The traditional use of L. inflata as a tobacco product has been examined in several studies investigating the potential role of the herb in smoking cessation.(10) Original thought was that the active, Lobeline, was a nicotine agonist. However further investigation has revealed that it is the chemical’s role in dopamine metabolism that is the mechanism that warrants further investigation.(11)

L. inflata has also been studied for its antidepressant activity in several animal models.(12),(4) The active determined to be responsible for this actions is beta-amyrin palmitate, isolated from the leaf of the plant.(11)


No documentation

Interaction and Depletions

Interaction with other Herbs

No documentation

Interaction with Drugs

Not to be used in combination with any prescription drug therapy.

Precautions and Contraindications

Side effects

The potential side effects and possible interactions with other drugs are significant with this herb.  Therefore it should only be used under supervision of a trained professional.

L. inflata has been known to cause tachycardia.(13)

Large doses of the pyridine alkaloid, lobeline, can cause vomiting, paralysis, coma and death.(5)

L. inflata is considered to have psychoactive properties(13) and should be avoided without careful guidance by a licensed practitioner.


Not to be used by pregnant or nursing women.

Age limitation

Keep out of reach of children.

Adverse reaction

No documentation

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  1)  Western Herbs


  1. Duke, James A. Handbook of phytochemical constituents of GRAS herbs and other economic plants. Boca Raton, F: CRC Press; 1992.
  2. Neugebauer NM. Lobelane decreases methamphetamine self-administration in rats. Eur J Pharmacol. 24 Sep 2007;571(1):33-38.
  3. Felpin FX. History, chemistry and biology of alkaloids from Lobelia inflate. Tetrahedron. Jan 2004;60(45):10127-10153.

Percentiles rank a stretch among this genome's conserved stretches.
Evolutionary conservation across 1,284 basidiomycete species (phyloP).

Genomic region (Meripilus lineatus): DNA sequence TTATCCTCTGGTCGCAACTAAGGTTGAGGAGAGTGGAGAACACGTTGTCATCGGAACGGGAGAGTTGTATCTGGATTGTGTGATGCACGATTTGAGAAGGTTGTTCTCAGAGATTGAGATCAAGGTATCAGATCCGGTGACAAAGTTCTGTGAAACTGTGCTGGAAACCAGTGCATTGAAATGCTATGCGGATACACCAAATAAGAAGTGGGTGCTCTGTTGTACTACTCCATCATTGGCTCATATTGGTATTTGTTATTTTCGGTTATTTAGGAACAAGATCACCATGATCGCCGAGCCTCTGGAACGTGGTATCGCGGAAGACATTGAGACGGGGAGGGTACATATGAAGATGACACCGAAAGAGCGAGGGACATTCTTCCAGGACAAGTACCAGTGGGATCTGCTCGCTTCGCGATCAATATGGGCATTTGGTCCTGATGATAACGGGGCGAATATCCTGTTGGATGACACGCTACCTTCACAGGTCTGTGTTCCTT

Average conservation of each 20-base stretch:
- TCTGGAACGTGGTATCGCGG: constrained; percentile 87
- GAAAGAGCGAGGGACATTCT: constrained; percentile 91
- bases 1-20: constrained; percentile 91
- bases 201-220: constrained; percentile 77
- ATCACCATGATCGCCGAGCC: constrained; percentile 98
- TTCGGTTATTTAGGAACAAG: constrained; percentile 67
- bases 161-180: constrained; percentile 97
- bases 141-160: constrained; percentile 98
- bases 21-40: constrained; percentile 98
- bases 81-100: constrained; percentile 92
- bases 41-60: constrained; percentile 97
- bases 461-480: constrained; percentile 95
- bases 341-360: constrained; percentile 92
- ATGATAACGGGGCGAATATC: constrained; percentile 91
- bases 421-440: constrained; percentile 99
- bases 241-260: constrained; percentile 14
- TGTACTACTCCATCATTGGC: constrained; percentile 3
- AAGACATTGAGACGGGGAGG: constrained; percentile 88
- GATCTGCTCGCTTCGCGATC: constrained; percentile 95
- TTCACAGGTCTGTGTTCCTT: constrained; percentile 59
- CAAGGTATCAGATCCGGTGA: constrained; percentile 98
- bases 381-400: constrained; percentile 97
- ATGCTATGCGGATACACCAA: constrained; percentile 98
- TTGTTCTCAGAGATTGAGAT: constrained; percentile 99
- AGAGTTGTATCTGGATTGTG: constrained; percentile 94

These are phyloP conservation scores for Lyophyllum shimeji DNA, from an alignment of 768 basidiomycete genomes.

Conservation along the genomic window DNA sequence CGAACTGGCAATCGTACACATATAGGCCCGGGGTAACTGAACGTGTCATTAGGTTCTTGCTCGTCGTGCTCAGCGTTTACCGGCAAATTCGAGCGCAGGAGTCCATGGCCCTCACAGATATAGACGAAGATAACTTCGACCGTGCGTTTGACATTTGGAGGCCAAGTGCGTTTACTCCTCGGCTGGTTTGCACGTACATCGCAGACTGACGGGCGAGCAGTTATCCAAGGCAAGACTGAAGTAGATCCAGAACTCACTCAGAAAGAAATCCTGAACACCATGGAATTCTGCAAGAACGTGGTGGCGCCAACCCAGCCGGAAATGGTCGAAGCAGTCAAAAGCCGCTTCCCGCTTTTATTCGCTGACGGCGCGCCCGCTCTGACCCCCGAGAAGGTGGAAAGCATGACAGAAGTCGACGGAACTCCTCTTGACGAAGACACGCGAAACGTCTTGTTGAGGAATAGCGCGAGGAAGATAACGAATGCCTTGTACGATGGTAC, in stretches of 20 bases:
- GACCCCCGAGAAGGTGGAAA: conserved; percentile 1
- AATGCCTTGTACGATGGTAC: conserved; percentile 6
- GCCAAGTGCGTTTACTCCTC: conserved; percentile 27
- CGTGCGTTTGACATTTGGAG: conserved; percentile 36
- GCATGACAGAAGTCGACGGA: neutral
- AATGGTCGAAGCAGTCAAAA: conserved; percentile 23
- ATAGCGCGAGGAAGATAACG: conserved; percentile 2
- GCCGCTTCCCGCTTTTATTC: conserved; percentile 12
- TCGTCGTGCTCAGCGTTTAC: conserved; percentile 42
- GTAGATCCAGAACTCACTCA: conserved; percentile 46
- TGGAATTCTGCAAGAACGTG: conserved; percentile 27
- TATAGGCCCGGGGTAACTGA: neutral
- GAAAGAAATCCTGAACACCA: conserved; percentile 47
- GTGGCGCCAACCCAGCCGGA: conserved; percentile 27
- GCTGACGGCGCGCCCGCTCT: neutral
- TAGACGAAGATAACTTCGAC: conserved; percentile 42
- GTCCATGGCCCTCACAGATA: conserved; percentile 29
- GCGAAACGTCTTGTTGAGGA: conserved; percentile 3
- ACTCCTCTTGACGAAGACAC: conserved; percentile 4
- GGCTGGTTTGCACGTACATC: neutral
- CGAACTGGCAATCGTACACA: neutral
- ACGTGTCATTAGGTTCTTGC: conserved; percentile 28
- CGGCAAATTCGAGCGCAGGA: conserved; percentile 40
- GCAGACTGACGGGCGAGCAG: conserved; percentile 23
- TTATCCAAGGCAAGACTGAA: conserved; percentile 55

4. Subarnas A. An antidepressant principle of Lobelia inflata L. (Campanulaceae). J Pharm Sci. Jul 1992;81(7):620-621.
  5. Lewis WH, Elvin-Lewis MPF. Medical Botany: Plants Affecting Man’s Health. NY: Wiley-Interscience; 1977.
  6. Moerman DE.  Native American Ethnobotany. Portland OR: Timber Press; 2009.
  7. University of Maryland Medical Center. Lobelia. University of Maryland. Available from: [Accessed on 5th July 2009].
  8. Hutchens, A.  Indian Herbalogy of North America. Boston, MA:  Shambala; 1991.
  9. Dwoskin LP. A novel mechanism of action and potential use for lobeline as a treatment for psychostimulant abuse. Biochem Pharmacol. 15 Jan 2002;63(2):89-98.
  10. Lim DY. Influence of lobeline on catecholamine release from the isolated perfused rat adrenal gland. Auton Neurosci. 30 Jan 2004;110(1):27-35.
  11. Subarnas A.Pharmacological properties of beta-amyrin palmitate, a novel centrally acting compound, isolated from Lobelia inflata leaves.J Pharm Pharmacol. Jun 1993;45(6):545-550.
  12. Teng L. Lobeline displaces [3H]dihydrotetrabenazine binding and releases [3H]dopamine from rat striatal synaptic vesicles: comparison with d-amphetamine. J Neurochem. Jul 1998;71(1):258-265.
  13. Miller LG, Murray WJ. Herbal Medicinals: A Clinician’s Guide. NY: Pharmaceutical Products Press; 1998.